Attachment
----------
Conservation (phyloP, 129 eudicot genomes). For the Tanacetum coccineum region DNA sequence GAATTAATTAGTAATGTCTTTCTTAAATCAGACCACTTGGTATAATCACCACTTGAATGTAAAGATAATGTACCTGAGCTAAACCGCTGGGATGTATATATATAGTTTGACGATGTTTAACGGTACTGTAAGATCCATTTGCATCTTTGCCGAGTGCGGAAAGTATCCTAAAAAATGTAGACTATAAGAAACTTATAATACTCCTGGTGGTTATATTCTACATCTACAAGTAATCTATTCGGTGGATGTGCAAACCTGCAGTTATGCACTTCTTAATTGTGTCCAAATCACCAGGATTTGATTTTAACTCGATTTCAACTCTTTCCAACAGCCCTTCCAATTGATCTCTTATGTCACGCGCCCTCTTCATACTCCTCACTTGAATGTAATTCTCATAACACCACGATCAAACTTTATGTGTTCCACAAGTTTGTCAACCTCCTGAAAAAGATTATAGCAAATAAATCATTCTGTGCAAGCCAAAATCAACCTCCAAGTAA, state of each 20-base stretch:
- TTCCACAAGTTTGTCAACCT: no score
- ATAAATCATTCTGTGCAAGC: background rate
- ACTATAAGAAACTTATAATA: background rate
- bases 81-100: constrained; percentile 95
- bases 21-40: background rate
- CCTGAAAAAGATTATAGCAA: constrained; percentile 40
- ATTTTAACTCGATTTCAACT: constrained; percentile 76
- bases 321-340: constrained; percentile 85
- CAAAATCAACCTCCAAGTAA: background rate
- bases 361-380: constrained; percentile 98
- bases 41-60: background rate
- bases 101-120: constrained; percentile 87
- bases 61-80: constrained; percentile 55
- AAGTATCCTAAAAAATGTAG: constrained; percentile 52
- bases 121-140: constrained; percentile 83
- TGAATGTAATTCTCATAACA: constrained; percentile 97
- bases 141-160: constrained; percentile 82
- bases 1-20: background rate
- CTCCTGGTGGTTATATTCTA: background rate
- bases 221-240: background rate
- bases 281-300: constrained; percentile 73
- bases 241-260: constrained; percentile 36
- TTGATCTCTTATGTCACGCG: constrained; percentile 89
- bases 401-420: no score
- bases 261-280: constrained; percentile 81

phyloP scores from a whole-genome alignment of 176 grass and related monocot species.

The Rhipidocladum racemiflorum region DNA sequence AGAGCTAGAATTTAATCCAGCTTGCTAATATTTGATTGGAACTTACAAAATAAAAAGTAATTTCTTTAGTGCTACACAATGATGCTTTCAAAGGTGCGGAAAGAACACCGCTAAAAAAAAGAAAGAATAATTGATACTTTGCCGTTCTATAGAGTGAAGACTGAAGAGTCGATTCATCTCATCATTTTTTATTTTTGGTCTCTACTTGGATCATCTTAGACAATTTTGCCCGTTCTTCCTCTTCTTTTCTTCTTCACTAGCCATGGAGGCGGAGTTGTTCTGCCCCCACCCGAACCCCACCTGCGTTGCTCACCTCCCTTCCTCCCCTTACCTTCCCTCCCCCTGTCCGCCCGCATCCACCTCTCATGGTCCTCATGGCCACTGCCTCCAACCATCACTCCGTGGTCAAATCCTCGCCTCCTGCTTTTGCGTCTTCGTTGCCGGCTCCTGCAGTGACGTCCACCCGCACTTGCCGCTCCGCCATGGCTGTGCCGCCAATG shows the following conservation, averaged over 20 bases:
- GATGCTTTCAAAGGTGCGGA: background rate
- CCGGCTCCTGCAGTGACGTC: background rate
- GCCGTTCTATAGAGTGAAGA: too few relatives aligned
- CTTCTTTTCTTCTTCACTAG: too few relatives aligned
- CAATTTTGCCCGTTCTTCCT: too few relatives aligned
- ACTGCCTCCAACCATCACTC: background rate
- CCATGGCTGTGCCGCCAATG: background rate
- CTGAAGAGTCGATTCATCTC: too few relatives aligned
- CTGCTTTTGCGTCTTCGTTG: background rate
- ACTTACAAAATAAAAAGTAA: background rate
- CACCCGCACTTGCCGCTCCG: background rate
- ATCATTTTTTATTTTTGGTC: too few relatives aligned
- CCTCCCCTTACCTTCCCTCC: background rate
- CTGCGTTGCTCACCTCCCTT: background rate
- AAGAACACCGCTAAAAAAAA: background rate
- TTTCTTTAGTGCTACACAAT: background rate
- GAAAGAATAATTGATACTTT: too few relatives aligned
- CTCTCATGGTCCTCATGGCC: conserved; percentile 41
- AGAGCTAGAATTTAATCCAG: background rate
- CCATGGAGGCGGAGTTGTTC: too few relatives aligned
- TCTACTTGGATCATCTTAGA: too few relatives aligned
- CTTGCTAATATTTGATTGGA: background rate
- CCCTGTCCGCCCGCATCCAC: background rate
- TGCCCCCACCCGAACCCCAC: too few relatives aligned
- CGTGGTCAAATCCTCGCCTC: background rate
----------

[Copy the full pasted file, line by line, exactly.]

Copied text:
Conservation (phyloP, 129 eudicot genomes). For the Tanacetum coccineum region DNA sequence GAATTAATTAGTAATGTCTTTCTTAAATCAGACCACTTGGTATAATCACCACTTGAATGTAAAGATAATGTACCTGAGCTAAACCGCTGGGATGTATATATATAGTTTGACGATGTTTAACGGTACTGTAAGATCCATTTGCATCTTTGCCGAGTGCGGAAAGTATCCTAAAAAATGTAGACTATAAGAAACTTATAATACTCCTGGTGGTTATATTCTACATCTACAAGTAATCTATTCGGTGGATGTGCAAACCTGCAGTTATGCACTTCTTAATTGTGTCCAAATCACCAGGATTTGATTTTAACTCGATTTCAACTCTTTCCAACAGCCCTTCCAATTGATCTCTTATGTCACGCGCCCTCTTCATACTCCTCACTTGAATGTAATTCTCATAACACCACGATCAAACTTTATGTGTTCCACAAGTTTGTCAACCTCCTGAAAAAGATTATAGCAAATAAATCATTCTGTGCAAGCCAAAATCAACCTCCAAGTAA, state of each 20-base stretch:
- TTCCACAAGTTTGTCAACCT: no score
- ATAAATCATTCTGTGCAAGC: background rate
- ACTATAAGAAACTTATAATA: background rate
- bases 81-100: constrained; percentile 95
- bases 21-40: background rate
- CCTGAAAAAGATTATAGCAA: constrained; percentile 40
- ATTTTAACTCGATTTCAACT: constrained; percentile 76
- bases 321-340: constrained; percentile 85
- CAAAATCAACCTCCAAGTAA: background rate
- bases 361-380: constrained; percentile 98
- bases 41-60: background rate
- bases 101-120: constrained; percentile 87
- bases 61-80: constrained; percentile 55
- AAGTATCCTAAAAAATGTAG: constrained; percentile 52
- bases 121-140: constrained; percentile 83
- TGAATGTAATTCTCATAACA: constrained; percentile 97
- bases 141-160: constrained; percentile 82
- bases 1-20: background rate
- CTCCTGGTGGTTATATTCTA: background rate
- bases 221-240: background rate
- bases 281-300: constrained; percentile 73
- bases 241-260: constrained; percentile 36
- TTGATCTCTTATGTCACGCG: constrained; percentile 89
- bases 401-420: no score
- bases 261-280: constrained; percentile 81

phyloP scores from a whole-genome alignment of 176 grass and related monocot species.

The Rhipidocladum racemiflorum region DNA sequence AGAGCTAGAATTTAATCCAGCTTGCTAATATTTGATTGGAACTTACAAAATAAAAAGTAATTTCTTTAGTGCTACACAATGATGCTTTCAAAGGTGCGGAAAGAACACCGCTAAAAAAAAGAAAGAATAATTGATACTTTGCCGTTCTATAGAGTGAAGACTGAAGAGTCGATTCATCTCATCATTTTTTATTTTTGGTCTCTACTTGGATCATCTTAGACAATTTTGCCCGTTCTTCCTCTTCTTTTCTTCTTCACTAGCCATGGAGGCGGAGTTGTTCTGCCCCCACCCGAACCCCACCTGCGTTGCTCACCTCCCTTCCTCCCCTTACCTTCCCTCCCCCTGTCCGCCCGCATCCACCTCTCATGGTCCTCATGGCCACTGCCTCCAACCATCACTCCGTGGTCAAATCCTCGCCTCCTGCTTTTGCGTCTTCGTTGCCGGCTCCTGCAGTGACGTCCACCCGCACTTGCCGCTCCGCCATGGCTGTGCCGCCAATG shows the following conservation, averaged over 20 bases:
- GATGCTTTCAAAGGTGCGGA: background rate
- CCGGCTCCTGCAGTGACGTC: background rate
- GCCGTTCTATAGAGTGAAGA: too few relatives aligned
- CTTCTTTTCTTCTTCACTAG: too few relatives aligned
- CAATTTTGCCCGTTCTTCCT: too few relatives aligned
- ACTGCCTCCAACCATCACTC: background rate
- CCATGGCTGTGCCGCCAATG: background rate
- CTGAAGAGTCGATTCATCTC: too few relatives aligned
- CTGCTTTTGCGTCTTCGTTG: background rate
- ACTTACAAAATAAAAAGTAA: background rate
- CACCCGCACTTGCCGCTCCG: background rate
- ATCATTTTTTATTTTTGGTC: too few relatives aligned
- CCTCCCCTTACCTTCCCTCC: background rate
- CTGCGTTGCTCACCTCCCTT: background rate
- AAGAACACCGCTAAAAAAAA: background rate
- TTTCTTTAGTGCTACACAAT: background rate
- GAAAGAATAATTGATACTTT: too few relatives aligned
- CTCTCATGGTCCTCATGGCC: conserved; percentile 41
- AGAGCTAGAATTTAATCCAG: background rate
- CCATGGAGGCGGAGTTGTTC: too few relatives aligned
- TCTACTTGGATCATCTTAGA: too few relatives aligned
- CTTGCTAATATTTGATTGGA: background rate
- CCCTGTCCGCCCGCATCCAC: background rate
- TGCCCCCACCCGAACCCCAC: too few relatives aligned
- CGTGGTCAAATCCTCGCCTC: background rate